While ADHD is often associated with behavioral and academic challenges, recent research has also found that individuals with ADHD may be at an increased risk of developing cardiovascular disease (CVD).
CVD refers to a group of conditions that affect the heart and blood vessels, including coronary artery disease, heart failure, and stroke. According to the World Health Organization, CVD is the leading cause of death worldwide, accounting for 17.9 million deaths annually.
In one study, recently published in the journal World Psychiatry, researchers collected data on more than 5 million adults, 37,000 of whom had ADHD. During an average 12 years of follow-up, 38% of those with ADHD developed cardiovascular disease, compared with 23.5% of those without ADHD.
The risks among those with ADHD were particularly high for
- Cardiac arrest
- Hemorrhagic stroke
- Peripheral vascular diseases
The association was stronger among men than women, and eating disorders and drug addiction also upped the chances of cardiovascular disease among those with ADHD.
The Risk Factors
The link between ADHD and CVD is still being studied, but researchers have identified several potential factors that may contribute to this increased risk.
One of the most significant factors is the high prevalence of comorbid conditions in individuals with ADHD. Comorbid conditions refer to the presence of two or more medical or psychiatric conditions in the same individual. Research has found that individuals with ADHD are more likely to have comorbid conditions that are risk factors for CVD, such as:
- Type 2 diabetes
These conditions can contribute to the development of CVD by increasing inflammation and damaging the walls of blood vessels.
Another factor is the use of stimulant medications to treat ADHD. Stimulants are the most common medications used to treat ADHD, but they can have cardiovascular side effects. These medications can increase heart rate, blood pressure, and the risk of arrhythmias (irregular heartbeats). While the risk of these side effects is generally considered low, individuals with preexisting cardiovascular conditions may be at a higher risk.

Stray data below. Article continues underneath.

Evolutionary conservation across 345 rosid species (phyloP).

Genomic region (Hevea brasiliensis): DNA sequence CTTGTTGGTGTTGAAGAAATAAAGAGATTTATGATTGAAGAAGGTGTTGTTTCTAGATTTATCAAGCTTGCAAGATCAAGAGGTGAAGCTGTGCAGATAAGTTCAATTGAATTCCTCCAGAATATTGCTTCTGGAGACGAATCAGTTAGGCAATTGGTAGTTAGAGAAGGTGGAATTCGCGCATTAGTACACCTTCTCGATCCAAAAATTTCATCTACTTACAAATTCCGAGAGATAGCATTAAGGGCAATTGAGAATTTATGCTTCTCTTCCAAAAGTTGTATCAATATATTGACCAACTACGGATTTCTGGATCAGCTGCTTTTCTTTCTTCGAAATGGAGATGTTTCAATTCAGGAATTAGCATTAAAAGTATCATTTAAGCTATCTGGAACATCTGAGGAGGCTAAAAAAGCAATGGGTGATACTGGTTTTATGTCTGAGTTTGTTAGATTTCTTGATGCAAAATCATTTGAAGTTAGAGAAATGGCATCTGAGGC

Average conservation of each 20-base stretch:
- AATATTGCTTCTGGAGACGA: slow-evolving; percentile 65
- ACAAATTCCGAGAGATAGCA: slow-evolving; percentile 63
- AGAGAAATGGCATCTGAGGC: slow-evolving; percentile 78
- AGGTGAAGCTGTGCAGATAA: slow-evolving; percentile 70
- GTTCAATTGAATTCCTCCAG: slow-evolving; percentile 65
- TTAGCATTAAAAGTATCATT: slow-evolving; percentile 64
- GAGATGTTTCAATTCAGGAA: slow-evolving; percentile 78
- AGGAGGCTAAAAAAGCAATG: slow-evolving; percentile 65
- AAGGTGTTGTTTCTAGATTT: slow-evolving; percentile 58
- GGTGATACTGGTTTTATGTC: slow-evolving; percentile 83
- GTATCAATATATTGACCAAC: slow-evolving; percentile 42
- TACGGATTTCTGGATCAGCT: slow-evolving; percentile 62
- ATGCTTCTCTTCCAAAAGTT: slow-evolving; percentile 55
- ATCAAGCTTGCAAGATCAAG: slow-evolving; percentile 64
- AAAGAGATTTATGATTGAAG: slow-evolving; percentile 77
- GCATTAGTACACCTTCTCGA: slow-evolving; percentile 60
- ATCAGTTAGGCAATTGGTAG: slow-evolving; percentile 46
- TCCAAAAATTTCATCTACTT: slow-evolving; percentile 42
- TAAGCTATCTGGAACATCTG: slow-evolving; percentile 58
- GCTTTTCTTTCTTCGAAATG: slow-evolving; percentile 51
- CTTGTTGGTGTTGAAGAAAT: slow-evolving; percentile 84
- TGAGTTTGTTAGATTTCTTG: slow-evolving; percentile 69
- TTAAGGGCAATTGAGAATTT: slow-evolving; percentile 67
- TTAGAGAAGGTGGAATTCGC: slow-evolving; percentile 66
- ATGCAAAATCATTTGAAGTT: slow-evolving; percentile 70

Additionally, individuals with ADHD may engage in unhealthy behaviors that increase their risk of CVD. For example, research has found that individuals with ADHD are more likely to smoke, consume alcohol, and engage in risky behaviors such as substance abuse and unprotected sex. These behaviors can contribute to the development of CVD by damaging blood vessels and increasing inflammation.
Improving Your Cardiovascular Health
Given the potential link between ADHD and CVD, it is important for individuals with ADHD to be aware of their cardiovascular health and take steps to reduce their risk. This may include adopting healthy lifestyle behaviors such as:
- Exercising regularly,
- Maintaining a healthy diet
- Losing weight
- Quitting smoking
- Reducing alcohol consumption
It’s also important to work closely with your care team to assess and monitor your cardiovascular health. This includes:
- Getting a baseline cardiac workup
- Checking with relatives about heart disease in the family since most of the risk of heart disease is genetic
- Regularly monitoring your blood pressure, cholesterol, and blood sugar levels
- Discussing the risks and benefits of stimulant medications with your healthcare provider
While the links between ADHD and CVD is still being studied, current research suggests that people with ADHD may be at an increased risk of developing cardiovascular disease. This makes it essential for individuals with ADHD to prioritize their cardiovascular health and take proactive steps to reduce their risk of CVD.